As with all medications, instructions on how to take your Lactulose or any medication should have been explained by your prescribing doctor when they prescribe it. Of course for someone with HE they can often forget what was said so that can be an added factor. Which is why I took notes of all of my meetings with my hepatologist as I would forget half of what she said an hour later thanks to good ole hepatic encephalopathy!
The lactulose instructions are also listed on the drug label (if you have a magnifying glass!) which is included with the medicine typically in the box. That little paper that most of us throw away when we open the box. Walgreens I know also prints out the basics of the label along with the recipe of your med. The information can also usually be found online. As most drug labels are post online by the manufactures. This also applies to all cirrhosis related meds such as diuretics, beta-blocker as well as hepatitis C medicines for that matter.
The usual Lactulose adult oral dosage is 2 to 3 tablespoonfuls (30 to 45 mL, containing 20 g to 30 g of lactulose) three or four times daily spaced out over the day.
The dosage for each patient and when to take the medicine should be on the bottle label. Typically the dose will be listed and also the number of times a day the med should be taken. Also the doctor may give you special instructions about taking the drug that may be important for your particular medical condition.
For those people who take Lactulose to manage hepatic encephalopathy due to cirrhosis and portal hypertension, Lactulose is commonly taken after a meal, as some people may feel queasy after drinking it alone.
The purpose of taking lactulose (an indigestible sugar) is to keep the digestive tract moving so that no food stays in the GI tract long enough to create the toxins that cause HE and its symptoms. To accomplish this, the rule of thumb for the proper dosing of Lactulose is to have 2-4 “loose” bowel movements per day. The dose is titrated (changed) until this number of bowel movements are produced. Having more bowel movements or having diarrhea from taking too much Lactulose is counter productive, and can lead to dehydration which actually can trigger an HE episode! Too little Lactulose and a person can become constipated which can also trigger an HE episode. So proper dosing is very important for the maximum benefit. It takes time to get the dosing right but once you do you should feel better. The good thing about Lactulose, beside all of its nastiness - it works! Even for people who have gone into a coma and been hospitalize Lactulose can help them to recover their mental functioning. (But Lactulose enemas are not something I recommend if you can help it)!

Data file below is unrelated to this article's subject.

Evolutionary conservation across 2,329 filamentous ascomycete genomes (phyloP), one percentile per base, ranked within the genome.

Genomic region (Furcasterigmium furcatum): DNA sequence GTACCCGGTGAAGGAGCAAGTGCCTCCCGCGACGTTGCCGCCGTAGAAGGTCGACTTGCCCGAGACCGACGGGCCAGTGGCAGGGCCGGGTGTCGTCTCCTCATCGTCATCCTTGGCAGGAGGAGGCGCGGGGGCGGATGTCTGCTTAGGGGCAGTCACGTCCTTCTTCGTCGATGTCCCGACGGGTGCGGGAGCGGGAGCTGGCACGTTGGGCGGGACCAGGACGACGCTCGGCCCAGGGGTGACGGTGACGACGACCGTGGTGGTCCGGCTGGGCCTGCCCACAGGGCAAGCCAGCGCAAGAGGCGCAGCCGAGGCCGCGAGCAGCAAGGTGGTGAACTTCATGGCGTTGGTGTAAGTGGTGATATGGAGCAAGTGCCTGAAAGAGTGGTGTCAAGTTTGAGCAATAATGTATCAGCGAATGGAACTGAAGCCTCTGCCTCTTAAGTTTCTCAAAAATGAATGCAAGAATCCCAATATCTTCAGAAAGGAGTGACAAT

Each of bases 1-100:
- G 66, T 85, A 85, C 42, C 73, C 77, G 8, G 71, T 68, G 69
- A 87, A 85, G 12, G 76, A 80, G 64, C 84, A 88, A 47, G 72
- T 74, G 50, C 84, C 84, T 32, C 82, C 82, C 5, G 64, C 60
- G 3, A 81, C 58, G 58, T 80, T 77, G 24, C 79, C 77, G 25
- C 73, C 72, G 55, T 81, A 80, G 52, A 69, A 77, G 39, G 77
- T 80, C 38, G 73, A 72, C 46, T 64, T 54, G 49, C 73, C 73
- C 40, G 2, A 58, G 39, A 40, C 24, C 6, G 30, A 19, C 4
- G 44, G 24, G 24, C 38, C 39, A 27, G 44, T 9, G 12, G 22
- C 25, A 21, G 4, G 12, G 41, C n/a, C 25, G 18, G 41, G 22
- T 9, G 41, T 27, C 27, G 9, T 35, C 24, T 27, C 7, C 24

As in all cases of advanced liver disease, your doctor is THE expert on your particular liver disease and its complications. You want to make sure your Harvoni has time to be absorbed properly while still managing your HE while on treatment. Personally I would call the doctor (a hepatologist hopefully) for assurance that I wasn't impacting my HCV treatment with the lactulose dose timing.
Good luck with your treatment!
(I took lactulose for 5+ years before my liver transplant. One benefit of transplant...besides being alive - no more lactulose!